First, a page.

While ‘ecology in cities’ is based on a small scale phenomena derived from a single discipline, ‘ecology of cities’ is often large scale, muti-disciplinary investigations that take into account the human as well as ecological dimensions affecting ecosystem processes (McDonnell, 2011). The urban planning perspective, on the other hand, focuses on the interaction between the natural and built environment and its influences on the economy, health and human community. Thus, it can be said that urban ecology is multi-disciplinary in nature, encompassing a broad range of subjects from several other disciplines while being fundamentally an applied science (Alberti et al., 2003; Niemelä, 1999).
Having looked at the evolution of the discipline of urban ecology through an ecological and social perspective, let us now turn our attention to the evolution of political ecology in the urban. Urban political ecology has its roots in research carried out in the rural context of the global south in the 1980s (Lawhon et al., 2014), with its foundations built on power relations in human-nature interactions (Robbins, 2012). In his review of power, knowledge and political ecology in the third world, Bryant (1998) talks about the three phases of the evolution of Political Ecology in the third world. While the first phase was influenced by neo-Marxist writers who focused attention on class struggle and the capitalist mode of surplus extraction in Third World environmental conflicts, in the second phase, writers focused on how power relations influenced human-environmental interactions. In the third phase, political ecology experts studied how knowledge and power interact to influence political-ecological outcomes.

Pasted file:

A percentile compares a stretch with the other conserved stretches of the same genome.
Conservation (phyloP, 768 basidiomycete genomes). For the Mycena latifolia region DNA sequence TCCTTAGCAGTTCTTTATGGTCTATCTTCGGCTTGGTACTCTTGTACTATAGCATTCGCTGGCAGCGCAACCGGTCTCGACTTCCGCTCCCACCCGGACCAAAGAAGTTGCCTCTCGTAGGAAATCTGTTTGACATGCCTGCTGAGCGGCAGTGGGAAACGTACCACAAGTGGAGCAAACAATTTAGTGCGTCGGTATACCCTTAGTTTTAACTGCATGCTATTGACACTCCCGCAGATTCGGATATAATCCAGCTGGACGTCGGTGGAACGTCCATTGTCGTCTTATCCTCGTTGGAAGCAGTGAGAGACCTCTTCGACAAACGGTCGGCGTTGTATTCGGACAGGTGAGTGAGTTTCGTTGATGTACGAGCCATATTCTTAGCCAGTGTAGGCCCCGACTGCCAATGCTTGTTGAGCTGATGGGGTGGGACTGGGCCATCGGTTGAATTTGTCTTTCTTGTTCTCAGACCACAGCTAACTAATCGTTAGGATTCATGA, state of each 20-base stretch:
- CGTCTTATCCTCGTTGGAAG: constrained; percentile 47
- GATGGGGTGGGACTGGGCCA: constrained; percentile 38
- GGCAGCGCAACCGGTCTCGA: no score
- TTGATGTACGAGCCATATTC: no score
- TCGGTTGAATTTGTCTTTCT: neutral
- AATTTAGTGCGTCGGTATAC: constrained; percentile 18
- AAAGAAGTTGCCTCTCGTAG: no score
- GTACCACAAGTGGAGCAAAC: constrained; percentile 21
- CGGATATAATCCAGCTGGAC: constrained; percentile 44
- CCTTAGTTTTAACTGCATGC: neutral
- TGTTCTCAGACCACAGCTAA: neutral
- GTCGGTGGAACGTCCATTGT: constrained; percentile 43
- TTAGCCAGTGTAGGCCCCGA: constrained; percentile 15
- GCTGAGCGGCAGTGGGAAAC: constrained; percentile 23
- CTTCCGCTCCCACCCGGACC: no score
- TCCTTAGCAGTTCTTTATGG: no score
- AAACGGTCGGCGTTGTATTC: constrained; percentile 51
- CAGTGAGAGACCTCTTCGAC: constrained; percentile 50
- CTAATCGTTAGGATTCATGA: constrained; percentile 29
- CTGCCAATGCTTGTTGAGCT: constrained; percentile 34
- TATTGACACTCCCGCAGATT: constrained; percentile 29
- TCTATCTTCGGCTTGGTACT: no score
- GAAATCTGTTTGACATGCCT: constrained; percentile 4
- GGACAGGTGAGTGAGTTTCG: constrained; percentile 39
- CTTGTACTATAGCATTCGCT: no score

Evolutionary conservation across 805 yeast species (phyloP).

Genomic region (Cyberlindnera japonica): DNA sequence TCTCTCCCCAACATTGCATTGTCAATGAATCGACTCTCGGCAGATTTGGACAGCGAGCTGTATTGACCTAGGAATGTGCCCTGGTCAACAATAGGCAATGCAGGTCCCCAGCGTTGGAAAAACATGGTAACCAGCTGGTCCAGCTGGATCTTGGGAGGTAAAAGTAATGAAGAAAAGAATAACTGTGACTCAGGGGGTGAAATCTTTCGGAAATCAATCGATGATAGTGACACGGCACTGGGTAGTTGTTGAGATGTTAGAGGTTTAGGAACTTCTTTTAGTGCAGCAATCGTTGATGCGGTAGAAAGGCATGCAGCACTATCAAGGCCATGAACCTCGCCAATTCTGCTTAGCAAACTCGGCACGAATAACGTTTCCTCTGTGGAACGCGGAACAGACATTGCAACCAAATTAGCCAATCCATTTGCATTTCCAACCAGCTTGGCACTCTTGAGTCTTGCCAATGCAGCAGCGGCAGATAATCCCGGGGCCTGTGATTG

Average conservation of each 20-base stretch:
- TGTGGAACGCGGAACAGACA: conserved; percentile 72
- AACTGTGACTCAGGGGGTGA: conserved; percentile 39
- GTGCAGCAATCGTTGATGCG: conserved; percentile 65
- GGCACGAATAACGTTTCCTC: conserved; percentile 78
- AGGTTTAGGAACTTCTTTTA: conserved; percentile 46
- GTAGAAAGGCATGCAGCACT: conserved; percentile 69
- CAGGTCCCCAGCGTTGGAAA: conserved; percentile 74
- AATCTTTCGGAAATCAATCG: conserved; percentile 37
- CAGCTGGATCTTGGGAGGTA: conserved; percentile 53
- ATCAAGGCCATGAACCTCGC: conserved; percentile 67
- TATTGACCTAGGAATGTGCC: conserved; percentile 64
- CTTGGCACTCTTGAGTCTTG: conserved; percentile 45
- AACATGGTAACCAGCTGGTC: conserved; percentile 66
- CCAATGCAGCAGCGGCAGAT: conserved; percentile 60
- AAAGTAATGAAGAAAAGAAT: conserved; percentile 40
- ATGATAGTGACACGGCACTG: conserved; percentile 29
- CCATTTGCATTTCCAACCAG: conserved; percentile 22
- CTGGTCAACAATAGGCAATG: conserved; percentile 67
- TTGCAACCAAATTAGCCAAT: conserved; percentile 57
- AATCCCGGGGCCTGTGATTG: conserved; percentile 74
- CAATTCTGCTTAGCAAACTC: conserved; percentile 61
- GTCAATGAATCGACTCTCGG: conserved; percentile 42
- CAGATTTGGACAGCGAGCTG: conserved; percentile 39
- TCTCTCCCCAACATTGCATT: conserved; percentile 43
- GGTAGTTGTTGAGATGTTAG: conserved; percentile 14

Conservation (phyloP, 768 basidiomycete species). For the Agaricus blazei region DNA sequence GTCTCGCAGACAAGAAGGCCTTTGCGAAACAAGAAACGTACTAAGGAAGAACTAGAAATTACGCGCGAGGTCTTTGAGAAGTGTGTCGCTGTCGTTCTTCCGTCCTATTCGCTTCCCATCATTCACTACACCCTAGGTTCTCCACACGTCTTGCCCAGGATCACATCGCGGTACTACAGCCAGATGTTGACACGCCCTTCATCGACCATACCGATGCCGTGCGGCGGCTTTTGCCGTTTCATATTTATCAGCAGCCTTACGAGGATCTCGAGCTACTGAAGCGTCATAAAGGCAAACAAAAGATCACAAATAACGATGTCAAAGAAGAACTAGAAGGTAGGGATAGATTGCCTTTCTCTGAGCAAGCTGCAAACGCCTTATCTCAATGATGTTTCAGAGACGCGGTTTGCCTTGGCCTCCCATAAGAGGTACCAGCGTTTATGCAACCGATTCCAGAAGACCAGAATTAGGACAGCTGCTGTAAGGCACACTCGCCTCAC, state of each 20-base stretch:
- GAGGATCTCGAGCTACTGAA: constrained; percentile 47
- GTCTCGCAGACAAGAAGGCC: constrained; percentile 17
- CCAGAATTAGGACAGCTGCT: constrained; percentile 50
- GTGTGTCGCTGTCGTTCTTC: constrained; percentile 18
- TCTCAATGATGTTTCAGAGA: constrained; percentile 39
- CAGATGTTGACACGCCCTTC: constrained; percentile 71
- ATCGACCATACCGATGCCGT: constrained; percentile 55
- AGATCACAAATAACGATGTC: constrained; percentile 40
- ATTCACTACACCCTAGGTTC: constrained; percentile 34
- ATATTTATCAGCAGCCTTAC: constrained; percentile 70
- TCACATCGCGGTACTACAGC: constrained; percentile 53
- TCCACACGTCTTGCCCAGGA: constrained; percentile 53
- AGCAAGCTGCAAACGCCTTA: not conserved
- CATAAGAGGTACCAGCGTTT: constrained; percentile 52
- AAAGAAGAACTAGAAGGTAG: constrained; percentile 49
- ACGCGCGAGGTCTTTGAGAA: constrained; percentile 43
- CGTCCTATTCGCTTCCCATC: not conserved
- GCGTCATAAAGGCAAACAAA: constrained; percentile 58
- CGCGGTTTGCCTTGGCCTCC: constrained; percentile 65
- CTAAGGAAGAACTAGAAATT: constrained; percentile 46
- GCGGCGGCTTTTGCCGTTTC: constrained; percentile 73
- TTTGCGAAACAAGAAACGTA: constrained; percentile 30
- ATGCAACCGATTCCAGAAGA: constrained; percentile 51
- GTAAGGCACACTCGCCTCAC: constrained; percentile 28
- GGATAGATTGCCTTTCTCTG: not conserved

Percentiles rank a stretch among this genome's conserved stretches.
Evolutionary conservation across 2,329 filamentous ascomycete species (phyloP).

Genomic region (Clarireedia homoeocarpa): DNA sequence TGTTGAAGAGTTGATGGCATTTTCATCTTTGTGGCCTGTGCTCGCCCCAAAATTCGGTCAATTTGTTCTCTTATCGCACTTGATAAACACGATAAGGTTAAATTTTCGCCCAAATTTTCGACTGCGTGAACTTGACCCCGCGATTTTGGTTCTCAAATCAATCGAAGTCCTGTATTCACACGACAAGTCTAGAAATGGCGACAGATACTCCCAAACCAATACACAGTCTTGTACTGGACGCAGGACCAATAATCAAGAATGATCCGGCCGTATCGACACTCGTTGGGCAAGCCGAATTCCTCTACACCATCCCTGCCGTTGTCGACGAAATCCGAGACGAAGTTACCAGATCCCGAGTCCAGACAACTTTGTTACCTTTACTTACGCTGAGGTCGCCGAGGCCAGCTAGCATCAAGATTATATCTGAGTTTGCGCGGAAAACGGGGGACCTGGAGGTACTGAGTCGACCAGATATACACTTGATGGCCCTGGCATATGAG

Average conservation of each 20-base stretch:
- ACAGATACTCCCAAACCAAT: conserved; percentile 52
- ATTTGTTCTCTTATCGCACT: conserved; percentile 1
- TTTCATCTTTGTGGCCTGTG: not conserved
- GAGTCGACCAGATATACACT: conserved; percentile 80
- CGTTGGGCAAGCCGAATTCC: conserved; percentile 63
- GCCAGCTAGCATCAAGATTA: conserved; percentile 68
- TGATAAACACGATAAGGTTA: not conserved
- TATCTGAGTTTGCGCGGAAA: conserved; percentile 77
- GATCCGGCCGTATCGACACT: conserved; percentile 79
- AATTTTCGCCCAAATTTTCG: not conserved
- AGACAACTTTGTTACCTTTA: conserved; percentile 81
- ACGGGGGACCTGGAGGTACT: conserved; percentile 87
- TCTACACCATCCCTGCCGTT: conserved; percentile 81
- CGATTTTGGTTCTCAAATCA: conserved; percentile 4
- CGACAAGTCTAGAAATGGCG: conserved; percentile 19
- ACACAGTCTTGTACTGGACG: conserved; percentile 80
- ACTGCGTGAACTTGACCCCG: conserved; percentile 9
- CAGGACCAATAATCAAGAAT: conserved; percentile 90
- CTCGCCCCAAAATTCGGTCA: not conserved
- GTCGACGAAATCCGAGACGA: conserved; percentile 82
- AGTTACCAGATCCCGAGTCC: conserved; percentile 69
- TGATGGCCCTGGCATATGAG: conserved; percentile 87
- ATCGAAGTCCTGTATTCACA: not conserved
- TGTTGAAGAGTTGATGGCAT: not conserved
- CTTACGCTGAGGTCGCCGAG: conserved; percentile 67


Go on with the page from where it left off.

Interestingly, while political ecology has its roots in the third world or the global south, it has been informed by concepts that have been developed in the global north. The evolution of urban ecology, as many experts in the field would admit, has largely been influenced by trends observed and research carried out in Western Europe and Northern America (Roy, 2009; Kowarik, 2011; McDonnell, 2011). According to Ananya Roy (2009), while concepts in urban theory have long been based on ‘first world’ experiences, there is a need to develop theories that are more context-specific. Cities of the global south such as Shanghai, Cairo, Mumbai, Mexico City, Rio de Janeiro, Dakar, and Johannesburg are fast gaining prominence as important nodes of urbanization, and the author asks if it is perhaps time for urban theory to draw from experiences of the global south. A similar call for the contextualization of urban theory is echoed by Lawhon et al. (2014) who feel that, although much of the theory in urban political ecology has been informed by concepts in the global north, there is a need to broaden our understanding of the discipline by making it more context-specific – something that they refer to as ‘situated urban political ecology’. Consequently, there is a growing body of literature on southern urban theory that is being added to our traditional understanding of Euro-American urban theory.